Ben Keating says that the transition from an LMP2 car to a Mercedes-AMG GT3 Evo has been the hardest part of his double-duty driving role for the Rolex 24 at Daytona.
The Bronze-rated Texan will tackle the opening round of the IMSA WeatherTech SportsCar Championship in a PR1/Mathiasen Motorsports Oreca 07 Gibson and a Riley Motorsports Mercedes, and is the only competitor racing in two cars.
It will mark the fifth time that Keating has featured in more than one entry with the most recent attempt being in 2017 when he drove a Riley-entered Mercedes alongside a Starworks Motorsport Oreca FLM09 Prototype . Challenge entry.
His co-drivers in the Mercedes Evo – which is contesting the Michelin Endurance Cup – will be Lawson Aschenbach, Gar Robinson and Felipe Fraga while Simon Trummer, Nick Boulle and Gabriel Aubry are with him in the PR1 Oreca.
At the pre-event Roar test, Keating joked that he “could have made it easier” for himself in the qualifying sessions used to determine pit box positions for the race.
“It’s nice to get in a car that’s had a season or two under its belt to get everything sorted out,” said Keating, who is racing an LMP2 for the first time since the 2017 24 Hours of Le Mans when he drove a Riley Mk. 30 Gibson.
“I really enjoy driving the LMP2. It suits my driving style well, maybe even better than a GT car. I really enjoy using the aero grip.
“I’m racing in two cars for the race and I found [during the Roar] that it was pretty hard to go over from the LMP2 to the GT car.
“I qualified both cars and I spent the whole day before in the GT3 because it’s a whole lot easier to make the transition back to more grip and more power.
“Truth be told, I could have made it easier for myself. We qualified 12th in the AMG. If I would have qualified last, I would have had a shorter walk between pit boxes during the race!”
Keating has already worked out how he is going to approach the race from the time management side, with IMSA’s rules dictating which car he gets into first.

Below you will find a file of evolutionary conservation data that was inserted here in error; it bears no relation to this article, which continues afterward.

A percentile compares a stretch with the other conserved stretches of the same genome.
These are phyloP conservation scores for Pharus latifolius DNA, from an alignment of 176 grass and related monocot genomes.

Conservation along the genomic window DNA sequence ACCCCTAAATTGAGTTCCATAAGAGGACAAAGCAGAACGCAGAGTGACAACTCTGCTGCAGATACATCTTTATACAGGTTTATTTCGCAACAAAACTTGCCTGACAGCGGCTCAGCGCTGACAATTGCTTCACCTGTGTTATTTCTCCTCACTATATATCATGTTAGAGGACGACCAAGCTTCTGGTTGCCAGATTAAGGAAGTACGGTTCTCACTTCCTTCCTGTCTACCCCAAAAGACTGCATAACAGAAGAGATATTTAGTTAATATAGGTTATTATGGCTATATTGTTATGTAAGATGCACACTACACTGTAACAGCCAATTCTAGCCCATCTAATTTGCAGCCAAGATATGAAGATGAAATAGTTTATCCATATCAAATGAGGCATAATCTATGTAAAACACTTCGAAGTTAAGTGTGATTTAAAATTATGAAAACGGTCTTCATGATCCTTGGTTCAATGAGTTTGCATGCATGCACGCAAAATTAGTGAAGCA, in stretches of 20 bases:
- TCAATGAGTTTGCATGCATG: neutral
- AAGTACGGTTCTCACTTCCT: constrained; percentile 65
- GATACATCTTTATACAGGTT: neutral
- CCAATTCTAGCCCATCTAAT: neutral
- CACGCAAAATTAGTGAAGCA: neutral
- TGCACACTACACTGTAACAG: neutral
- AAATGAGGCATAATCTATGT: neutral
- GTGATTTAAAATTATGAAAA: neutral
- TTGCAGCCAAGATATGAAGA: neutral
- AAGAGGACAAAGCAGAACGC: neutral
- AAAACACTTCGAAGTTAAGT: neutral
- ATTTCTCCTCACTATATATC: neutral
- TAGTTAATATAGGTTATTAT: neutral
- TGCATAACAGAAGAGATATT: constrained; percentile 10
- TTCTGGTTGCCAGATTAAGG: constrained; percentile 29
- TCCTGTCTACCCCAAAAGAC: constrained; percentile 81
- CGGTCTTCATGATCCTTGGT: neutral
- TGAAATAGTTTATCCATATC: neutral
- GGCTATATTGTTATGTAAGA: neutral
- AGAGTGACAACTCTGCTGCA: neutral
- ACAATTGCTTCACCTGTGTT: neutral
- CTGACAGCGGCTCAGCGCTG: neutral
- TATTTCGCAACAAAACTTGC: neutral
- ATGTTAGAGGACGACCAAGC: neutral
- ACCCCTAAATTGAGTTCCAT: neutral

“In the LMP2 class, you require a Bronze driver who must qualify and start the car [while] in the GTD class, either a Silver or Bronze must qualify and start the car,” he said.
“I’m in a position where I’m obligated to qualify and start the LMP2. We’ll see how it works out.
“I’m planning to run two hours in a car and start a two-hour stopwatch when I get out, and then see when it makes sense for me to get in another car. I need to talk with all my engineers and strategists to make sure we can work it out.”
Keating admitted that he didn’t expect to be the only driver attempting double duty.
“I’m surprised there aren’t more people doing it, to be honest. Two years ago I did PC and GTD, so it’s true that in years past it’s been in the same team – both Vipers or both Porsches or whatever.
“The good news is that both the Riley guys and the PR1 guys are good guys. It’s a pretty laid-back scenario.
“I have to do four and a half hours minimum drive time in each car, so I need to do at least nine hours which will probably end up being nine and a half or ten.
“I would expect to have all of my drive time done in both cars by the time 18 hours comes around. My job in either car, for the first 18 hours of the race, is just to stay on the lead lap and keep it clean.
“The numbers suggest that we have a better chance in LMP2, just because there are fewer competitors. But when I did LMPC there were only five cars in the race.
“In that year, a co-driver got mixed up with a Porsche in the first stint and we ended up in the tires. The car was never the same and we finished fifth of five cars.
“So I feel like we’ve got a really good shot, but so does everybody else.”